9. Explore the relationship between applied animal biology and society, including contemporary ethical issues raised by animal research, the use of animals by humans, and the role and impact of animal agriculture and applied animal biology on the planet.

Admissions
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BS in Animal Sciences Requirements:
Course work in the basic sciences, mathematics, economics, and animal sciences including the following:

  • NREM 220 or ECON 131
  • CHEM 161/161L, 162/162L, and 272/272L
  • MBBE 402/402L
  • MATH 140 or above
  • PHYS 151/151L
  • One of BIOL 171, MICRO 130, SCI 124, or ZOOL 101

Animal Sciences required courses:

  • ANSC 200, 201, 244, 301, 321, and 445
  • Four of the following: ANSC 446, 451, 453, 454/454L, 462, and 472
  • One of the following production courses: ANSC 431, 432, 433, and 450
  • Additional electives to make a total of 128 credit hours

click here to view full requirement list
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Because of the diversity among fields of specialization within animal sciences, specific course requirements will vary considerably among students. On the recommendation of the student’s major adviser, courses will be selected from those offered in animal sciences, as well as in natural resources and environmental management, bioengineering, anatomy and reproductive biology, biochemistry and biophysics, chemistry, environmental biochemistry, food science and human nutrition, genetics, tropical plant and soil sciences, information and computer sciences, microbiology, oceanography, physiology, and zoology.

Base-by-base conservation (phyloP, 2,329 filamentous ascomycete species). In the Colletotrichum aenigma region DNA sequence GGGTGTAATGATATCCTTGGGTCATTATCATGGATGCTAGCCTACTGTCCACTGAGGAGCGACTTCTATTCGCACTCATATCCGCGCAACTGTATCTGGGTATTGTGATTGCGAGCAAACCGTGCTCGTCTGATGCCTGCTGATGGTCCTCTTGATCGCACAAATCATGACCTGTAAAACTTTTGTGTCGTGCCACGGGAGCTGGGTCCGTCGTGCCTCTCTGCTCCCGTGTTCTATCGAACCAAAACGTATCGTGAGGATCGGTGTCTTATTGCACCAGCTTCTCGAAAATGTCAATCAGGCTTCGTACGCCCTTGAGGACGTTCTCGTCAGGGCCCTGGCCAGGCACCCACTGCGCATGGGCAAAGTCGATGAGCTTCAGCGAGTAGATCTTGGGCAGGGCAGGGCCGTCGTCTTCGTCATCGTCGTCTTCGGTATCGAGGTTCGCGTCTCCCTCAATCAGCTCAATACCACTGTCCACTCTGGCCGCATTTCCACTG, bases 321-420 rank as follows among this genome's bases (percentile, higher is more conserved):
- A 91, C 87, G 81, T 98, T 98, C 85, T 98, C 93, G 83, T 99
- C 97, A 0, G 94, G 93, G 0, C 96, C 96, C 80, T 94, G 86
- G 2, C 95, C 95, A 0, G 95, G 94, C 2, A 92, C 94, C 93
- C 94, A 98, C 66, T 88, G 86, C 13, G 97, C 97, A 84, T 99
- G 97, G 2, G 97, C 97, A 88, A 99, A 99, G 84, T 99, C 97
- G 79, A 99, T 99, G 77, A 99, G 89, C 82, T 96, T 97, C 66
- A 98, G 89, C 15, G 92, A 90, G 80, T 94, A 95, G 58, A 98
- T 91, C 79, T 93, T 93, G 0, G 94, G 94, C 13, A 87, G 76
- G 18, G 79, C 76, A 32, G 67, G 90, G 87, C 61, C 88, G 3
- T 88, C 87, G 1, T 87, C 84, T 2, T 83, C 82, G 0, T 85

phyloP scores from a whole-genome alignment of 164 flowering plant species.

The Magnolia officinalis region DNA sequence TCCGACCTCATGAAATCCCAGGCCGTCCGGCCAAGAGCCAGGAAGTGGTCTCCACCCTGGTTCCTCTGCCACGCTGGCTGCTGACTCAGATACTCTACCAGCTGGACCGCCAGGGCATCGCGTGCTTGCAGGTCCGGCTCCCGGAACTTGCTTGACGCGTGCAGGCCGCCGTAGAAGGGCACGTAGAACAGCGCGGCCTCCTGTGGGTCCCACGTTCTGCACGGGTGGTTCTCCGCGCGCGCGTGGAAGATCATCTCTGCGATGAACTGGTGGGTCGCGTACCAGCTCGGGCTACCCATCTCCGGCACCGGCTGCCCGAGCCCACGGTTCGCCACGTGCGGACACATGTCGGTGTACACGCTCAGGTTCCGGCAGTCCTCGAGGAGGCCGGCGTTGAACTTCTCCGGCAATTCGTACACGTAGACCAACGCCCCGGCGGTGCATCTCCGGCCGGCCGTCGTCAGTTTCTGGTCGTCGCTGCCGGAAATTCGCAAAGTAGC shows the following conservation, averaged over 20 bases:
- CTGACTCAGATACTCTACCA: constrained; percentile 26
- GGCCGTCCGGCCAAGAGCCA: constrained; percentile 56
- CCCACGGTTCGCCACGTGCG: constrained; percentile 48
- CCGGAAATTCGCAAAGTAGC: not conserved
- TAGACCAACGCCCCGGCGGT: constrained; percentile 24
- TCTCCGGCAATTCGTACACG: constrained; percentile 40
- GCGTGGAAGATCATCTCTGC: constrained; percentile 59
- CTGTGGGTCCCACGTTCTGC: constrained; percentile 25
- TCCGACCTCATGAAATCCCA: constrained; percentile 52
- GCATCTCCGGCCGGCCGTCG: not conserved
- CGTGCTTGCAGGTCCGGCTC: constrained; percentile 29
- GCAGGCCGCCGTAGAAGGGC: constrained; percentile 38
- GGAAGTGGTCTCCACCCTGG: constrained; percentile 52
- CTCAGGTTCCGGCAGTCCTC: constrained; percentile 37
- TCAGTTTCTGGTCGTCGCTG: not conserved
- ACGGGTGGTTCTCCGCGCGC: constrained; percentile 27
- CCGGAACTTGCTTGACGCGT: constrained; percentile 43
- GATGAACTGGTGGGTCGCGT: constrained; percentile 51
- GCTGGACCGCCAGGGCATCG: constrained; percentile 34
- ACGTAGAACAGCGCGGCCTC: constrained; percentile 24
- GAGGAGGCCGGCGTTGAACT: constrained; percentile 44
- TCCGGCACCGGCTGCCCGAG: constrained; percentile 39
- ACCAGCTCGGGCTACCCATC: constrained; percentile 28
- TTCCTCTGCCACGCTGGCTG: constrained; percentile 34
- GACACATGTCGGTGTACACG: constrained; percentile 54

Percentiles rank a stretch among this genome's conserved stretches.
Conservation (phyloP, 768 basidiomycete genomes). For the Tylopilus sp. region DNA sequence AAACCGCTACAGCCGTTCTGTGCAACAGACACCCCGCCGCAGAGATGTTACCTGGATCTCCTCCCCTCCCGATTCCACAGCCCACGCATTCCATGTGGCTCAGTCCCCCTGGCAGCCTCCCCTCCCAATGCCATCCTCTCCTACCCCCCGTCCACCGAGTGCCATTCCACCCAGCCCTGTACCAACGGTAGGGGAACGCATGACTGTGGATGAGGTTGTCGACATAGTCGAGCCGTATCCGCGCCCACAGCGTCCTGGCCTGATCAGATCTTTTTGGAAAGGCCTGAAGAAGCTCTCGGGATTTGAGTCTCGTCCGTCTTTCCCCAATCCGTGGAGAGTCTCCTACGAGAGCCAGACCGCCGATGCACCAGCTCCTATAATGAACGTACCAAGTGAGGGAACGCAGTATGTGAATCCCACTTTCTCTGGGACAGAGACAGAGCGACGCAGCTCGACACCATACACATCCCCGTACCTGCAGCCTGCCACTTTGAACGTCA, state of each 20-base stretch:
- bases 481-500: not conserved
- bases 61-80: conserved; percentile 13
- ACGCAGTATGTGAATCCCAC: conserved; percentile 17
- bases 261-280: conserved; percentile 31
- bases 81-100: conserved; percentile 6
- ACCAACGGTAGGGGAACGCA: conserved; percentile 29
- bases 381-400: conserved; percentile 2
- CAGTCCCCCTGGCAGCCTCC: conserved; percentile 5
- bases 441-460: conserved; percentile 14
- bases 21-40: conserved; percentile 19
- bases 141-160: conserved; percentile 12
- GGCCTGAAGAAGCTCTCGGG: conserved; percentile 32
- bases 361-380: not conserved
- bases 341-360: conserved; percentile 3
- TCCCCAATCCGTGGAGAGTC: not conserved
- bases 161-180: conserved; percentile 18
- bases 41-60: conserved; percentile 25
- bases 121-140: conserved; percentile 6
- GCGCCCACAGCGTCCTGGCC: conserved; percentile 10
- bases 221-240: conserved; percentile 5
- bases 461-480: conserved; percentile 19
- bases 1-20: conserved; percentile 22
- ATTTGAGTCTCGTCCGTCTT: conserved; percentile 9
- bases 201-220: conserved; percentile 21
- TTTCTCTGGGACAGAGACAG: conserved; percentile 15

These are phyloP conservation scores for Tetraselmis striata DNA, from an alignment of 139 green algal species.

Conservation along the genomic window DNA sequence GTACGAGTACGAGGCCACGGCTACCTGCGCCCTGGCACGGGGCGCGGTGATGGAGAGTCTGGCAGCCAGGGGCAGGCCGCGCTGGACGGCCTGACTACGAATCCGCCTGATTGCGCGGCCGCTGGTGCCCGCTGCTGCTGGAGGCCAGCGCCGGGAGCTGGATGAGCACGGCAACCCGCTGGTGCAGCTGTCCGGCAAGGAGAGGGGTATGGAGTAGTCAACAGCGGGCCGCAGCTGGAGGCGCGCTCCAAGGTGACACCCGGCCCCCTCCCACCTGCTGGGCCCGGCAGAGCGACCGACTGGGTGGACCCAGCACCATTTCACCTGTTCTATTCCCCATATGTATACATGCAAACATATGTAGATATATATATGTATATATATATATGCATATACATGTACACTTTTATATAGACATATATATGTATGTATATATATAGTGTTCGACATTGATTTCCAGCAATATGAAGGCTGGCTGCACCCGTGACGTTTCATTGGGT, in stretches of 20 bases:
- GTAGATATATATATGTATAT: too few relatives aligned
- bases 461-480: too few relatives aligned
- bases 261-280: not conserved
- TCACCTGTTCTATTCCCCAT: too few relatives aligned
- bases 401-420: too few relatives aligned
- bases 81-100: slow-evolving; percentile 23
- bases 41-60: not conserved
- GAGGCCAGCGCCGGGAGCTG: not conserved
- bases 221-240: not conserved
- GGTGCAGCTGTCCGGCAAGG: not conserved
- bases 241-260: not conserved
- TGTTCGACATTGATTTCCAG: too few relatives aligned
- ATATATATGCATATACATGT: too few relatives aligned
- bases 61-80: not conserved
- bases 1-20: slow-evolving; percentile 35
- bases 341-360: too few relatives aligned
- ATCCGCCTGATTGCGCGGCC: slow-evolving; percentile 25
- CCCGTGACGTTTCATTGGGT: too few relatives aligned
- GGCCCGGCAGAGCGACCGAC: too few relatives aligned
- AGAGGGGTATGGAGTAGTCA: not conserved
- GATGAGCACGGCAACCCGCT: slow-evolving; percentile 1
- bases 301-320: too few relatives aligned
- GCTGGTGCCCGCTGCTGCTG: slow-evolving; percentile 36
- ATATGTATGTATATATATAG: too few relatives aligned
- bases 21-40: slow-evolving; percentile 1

Applications and information can be obtained from:
    Office of Admissions and Records
    University of Hawaii at Manoa
    2600 Campus Road
   Honolulu, HI 96822

Careers and Training
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If you want to work with animals and benefit your community, then you may want to consider a rewarding career in one of the many disciplines offered in the animal sciences. The challenge to meet the future projections of energy shortages, population growth, urbanization, and environmental conservation necessitates a continuing and increased need for highly trained professionals in animal sciences.

Animal science is the application of experimental investigation, technology, and other scientific principles for the advancement of efficient and environmentally friendly production of animal agriculture. Training in the animal sciences is highly recommended if you are considering working in agriculture as a researcher, extension personnel, a producer, a teacher, or if you are interested in any of the many career options in agribusiness. Students also receive training in both basic and agricultural sciences. A major in animal sciences offers a path to a highly rewarding and challenging vocation.

Here are some of the attractive and rewarding careers in animal science:

Animal Care and Welfare - You will receive training pertaining to the current issues of animal welfare as they relate to production and husbandry. Employment opportunities exist with humane societies, animal shelters, and allied veterinary groups.